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  1. #1
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    Unanswered: One to Many Relationship

    Are there any potential pitfalls of using NULL to represent "ALL" records?

    For example, if you have a table that has a Planet_Key and a Moon_Key record for every Moon a planet has (say in dbo.Planet), but instead you just want to put NULL in the Moon_Key slot and you now know that the Planet_Key should contain every moon in the dbo.Moon table that has that Planet_Key.

    Would one be better off having a bit field in the Planet table stating that it should have all moons or a different solution than using NULL?

  2. #2
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    I couldn't understand enough your issue.

    Anyway, a Planet have zero to many Moons. And a Moon has(or "belong to") a Planet.
    (There are binary star(or twin star). But, I didnt heard binary Planet.)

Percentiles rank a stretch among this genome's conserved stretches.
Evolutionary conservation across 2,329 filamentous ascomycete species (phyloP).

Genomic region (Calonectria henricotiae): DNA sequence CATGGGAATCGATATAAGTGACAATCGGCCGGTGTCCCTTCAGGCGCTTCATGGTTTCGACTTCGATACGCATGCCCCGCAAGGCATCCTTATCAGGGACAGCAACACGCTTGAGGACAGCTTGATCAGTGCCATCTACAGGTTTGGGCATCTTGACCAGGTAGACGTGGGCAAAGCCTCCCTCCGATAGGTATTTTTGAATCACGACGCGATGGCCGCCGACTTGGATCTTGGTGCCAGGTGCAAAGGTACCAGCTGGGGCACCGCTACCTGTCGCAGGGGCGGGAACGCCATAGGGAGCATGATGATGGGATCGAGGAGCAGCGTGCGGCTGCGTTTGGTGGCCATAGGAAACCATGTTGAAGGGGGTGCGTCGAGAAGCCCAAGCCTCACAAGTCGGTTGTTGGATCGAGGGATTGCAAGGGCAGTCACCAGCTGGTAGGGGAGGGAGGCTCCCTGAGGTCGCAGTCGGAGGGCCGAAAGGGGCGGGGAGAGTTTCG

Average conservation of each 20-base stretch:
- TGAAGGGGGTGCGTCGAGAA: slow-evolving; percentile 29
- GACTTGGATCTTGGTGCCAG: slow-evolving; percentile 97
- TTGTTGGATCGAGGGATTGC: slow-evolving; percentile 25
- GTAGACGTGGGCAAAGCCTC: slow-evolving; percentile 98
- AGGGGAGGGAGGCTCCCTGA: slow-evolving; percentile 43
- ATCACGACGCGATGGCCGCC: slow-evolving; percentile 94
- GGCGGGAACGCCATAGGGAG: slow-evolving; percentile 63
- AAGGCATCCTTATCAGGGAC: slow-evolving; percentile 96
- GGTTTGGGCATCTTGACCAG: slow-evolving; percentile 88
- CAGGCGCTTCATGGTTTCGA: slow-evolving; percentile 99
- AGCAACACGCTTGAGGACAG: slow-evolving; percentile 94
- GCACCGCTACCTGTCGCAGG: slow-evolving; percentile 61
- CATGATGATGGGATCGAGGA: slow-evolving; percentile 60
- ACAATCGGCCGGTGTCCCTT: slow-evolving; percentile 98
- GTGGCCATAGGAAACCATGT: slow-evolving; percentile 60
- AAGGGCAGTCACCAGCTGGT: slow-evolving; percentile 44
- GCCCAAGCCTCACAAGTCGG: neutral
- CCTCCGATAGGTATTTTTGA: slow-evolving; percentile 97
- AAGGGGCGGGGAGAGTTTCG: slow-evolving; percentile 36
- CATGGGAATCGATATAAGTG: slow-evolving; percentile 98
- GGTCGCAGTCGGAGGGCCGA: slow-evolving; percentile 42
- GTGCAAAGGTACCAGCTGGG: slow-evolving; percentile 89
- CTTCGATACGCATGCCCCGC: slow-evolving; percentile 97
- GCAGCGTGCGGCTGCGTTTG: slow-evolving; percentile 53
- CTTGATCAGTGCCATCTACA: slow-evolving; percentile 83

So,
    Planet table(PK: Planet_key) has no Moon_key.
    Moon table(PK: Moon_key) has a Planet_key.
    That's all.
    Last edited by tonkuma; 02-15-12 at 19:39.

  3. #3
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    I'm asking if theres an issue where instead of having 1 record per relationship,
    you use NULL in the Moon_Key in the Planet table to represent that the Planet has all of those moons.


    So you have a planet_moon table that has.. [Planet_Key, Moon_Key] 1,1 1,2 1,3 so Planet 1 has Moons 1,2,3
    vs.

    1,NULL

    Where null just means "all moons in the moon table", and if there are there any pitfalls with that system. Using NULL to represent "ALL".

  4. #4